In Dorchester, Wu pitches three fare-free bus routes

Mayor Wu at Ashmont

Mayor Michelle Wu pitches her $8 million fare-free bus proposal at Ashmont MBTA station. Behind her, from left to right: Rep. Brandy Fluker Oakley, Councillor Andrea Campbell, Councillor Matt O’Malley and Councillor Michael Flaherty. (Photo via Mayor’s Office)

Mayor Michelle Wu appeared outside Ashmont’s MBTA station on Thursday to promote her proposal for spending $8 million in federal funds on making three bus lines fare-free for the next two years.

Standing behind Wu on her second full day as mayor were several city councillors, including Dorchester and Mattapan Councillor Andrea Campbell, who had objected to the council taking up the proposal at its Wednesday meeting. She said she supports the proposal but more discussion was needed before the money could be appropriated.

Wu’s proposal would extend a four-month pilot for the Route 28 bus, and add the 23 and 29 buses. The 28 bus pilot, which cost $500,000 in city funds, is slated to run through the end of the year. The bus runs from Roxbury’s Nubian Square down to Mattapan Square.

Route 23, whose buses provided an occasional backdrop for Wu’s remarks as they rumbled behind her, runs from Ashmont Station to Ruggles MBTA Station in Roxbury. The 29 bus heads up Blue Hill Avenue, from Mattapan Square, to Jackson Square in Jamaica Plain.

More than 59 percent of riders on the three bus lines are low income, and more than 96 percent are commuters of color, according to Wu. “By taking this action, we truly will connect our communities and supercharge our recovery, putting these federal recovery funds to good use by supporting and investing in communities hardest hit by this pandemic,” Wu said.

A fare-free MBTA was part of Wu’s mayoral campaign platform and a plank that was often greeted with skepticism from opponents. In response, Wu often pointed to city officials in Lawrence making three bus routes fare-free in 2019.

Since the start of the fare-free pilot for the 28 bus in Boston, the route has seen the highest ridership levels in the system. “Bostonians have already voted with their feet to show what works,” Wu said. “Expanding this program to include the 23 and the 29, and extending it from four months to 24 months, is an important first step in Boston’s journey towards a brighter, more reliable transit future.”

Asked what happens to the pilot once the federal funding ends, Wu said Boston will look to the State House for partnerships to keep it going. “The goal is to very carefully invest in outreach, ensure that we are measuring and connecting with residents on the ground, and be able to present the results of that, show the numbers, show the proof that this works to be able to then say we need the investment and the return on investment at a much broader scale,” she said.

Wu said city officials picked the three routes because they are entirely in Boston, allowing them to more quickly coordinate the pilot.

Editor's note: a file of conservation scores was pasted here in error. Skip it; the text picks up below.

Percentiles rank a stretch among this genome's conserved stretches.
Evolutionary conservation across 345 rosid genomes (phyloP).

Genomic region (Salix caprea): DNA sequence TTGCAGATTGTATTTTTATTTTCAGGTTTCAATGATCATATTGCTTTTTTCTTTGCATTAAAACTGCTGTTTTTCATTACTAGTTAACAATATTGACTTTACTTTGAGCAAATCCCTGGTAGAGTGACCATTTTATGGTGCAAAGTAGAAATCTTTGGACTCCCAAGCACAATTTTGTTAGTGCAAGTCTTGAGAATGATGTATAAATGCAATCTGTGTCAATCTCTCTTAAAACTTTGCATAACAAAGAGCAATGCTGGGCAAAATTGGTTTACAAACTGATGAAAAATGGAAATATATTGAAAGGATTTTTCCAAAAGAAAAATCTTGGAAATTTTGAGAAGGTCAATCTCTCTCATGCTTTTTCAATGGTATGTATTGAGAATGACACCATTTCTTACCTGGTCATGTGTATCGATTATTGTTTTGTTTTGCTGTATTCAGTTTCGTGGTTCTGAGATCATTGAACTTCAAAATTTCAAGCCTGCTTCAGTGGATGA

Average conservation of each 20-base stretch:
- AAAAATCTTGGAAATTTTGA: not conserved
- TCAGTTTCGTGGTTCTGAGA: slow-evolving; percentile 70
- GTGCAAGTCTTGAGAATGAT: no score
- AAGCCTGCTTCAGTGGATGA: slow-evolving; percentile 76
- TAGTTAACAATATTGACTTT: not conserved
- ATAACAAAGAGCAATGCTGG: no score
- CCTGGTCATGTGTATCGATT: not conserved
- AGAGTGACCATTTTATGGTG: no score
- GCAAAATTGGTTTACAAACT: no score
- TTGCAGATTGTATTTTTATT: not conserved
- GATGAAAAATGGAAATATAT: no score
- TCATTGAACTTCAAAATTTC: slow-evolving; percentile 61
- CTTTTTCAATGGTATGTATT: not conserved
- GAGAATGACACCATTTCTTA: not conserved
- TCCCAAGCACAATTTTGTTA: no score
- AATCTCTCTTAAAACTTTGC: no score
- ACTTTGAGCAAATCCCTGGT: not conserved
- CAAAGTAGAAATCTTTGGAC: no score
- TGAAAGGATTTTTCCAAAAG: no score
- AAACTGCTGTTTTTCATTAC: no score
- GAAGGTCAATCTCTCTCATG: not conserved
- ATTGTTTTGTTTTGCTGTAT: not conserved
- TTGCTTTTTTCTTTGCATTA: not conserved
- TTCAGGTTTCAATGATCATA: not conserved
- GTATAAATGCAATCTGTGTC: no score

Her fare-free initiative came up in Wu’s meeting with Gov. Charlie Baker at the State House on Wednesday. “We also talked not just about fare accessibility but reliability as well, and the need for Boston to move quickly on dedicated bus lanes throughout the city,” she told reporters. “So he pledged continued support to ensure the city has what we need to move more quickly on that front. There will be much more work ahead with the state but it was a good foundation, a good starting point with the governor.”

Wu publicly announced the proposal on Wednesday after her hour-long meeting with Baker.

City Councillor At-Large Michael Flaherty, who chairs the council committee focused on Covid recovery, said Wu approached him about the proposal earlier this week.

When asked about a free MBTA two months ago, Flaherty had answered with a question: “Is it realistic for us to think the T can be free?” After Wu’s press conference at Ashmont on Thursday, Flaherty said he was “on board right away” after Wu approached him. Citing the impact the three fare-free bus lines would have on families in Dorchester, Mattapan and Roxbury, Flaherty said, “Those neighborhoods were some of the hardest hit by the pandemic” and would benefit from the proposal.

Campbell, who objected to the proposal at Wednesday’s council meeting, said she was pushing for a hearing to allow residents an opportunity to weigh in. “We know it works to help people who desperately need it,” she said after Wu’s press conference.

Joining Wu, Flaherty and Campbell at Ashmont MBTA station were several local lawmakers, including state Reps. Liz Miranda, Brandy Fluker Oakley and Nika Elugardo. Matt O’Malley, who represents Jamaica Plain and West Roxbury on the City Council, as well as At-Large Councillor-elect Erin Murphy also stood behind Wu.

The proposal is expected to again come before councillors on Wednesday, Dec. 1.

“This will pass the council,” O’Malley said.


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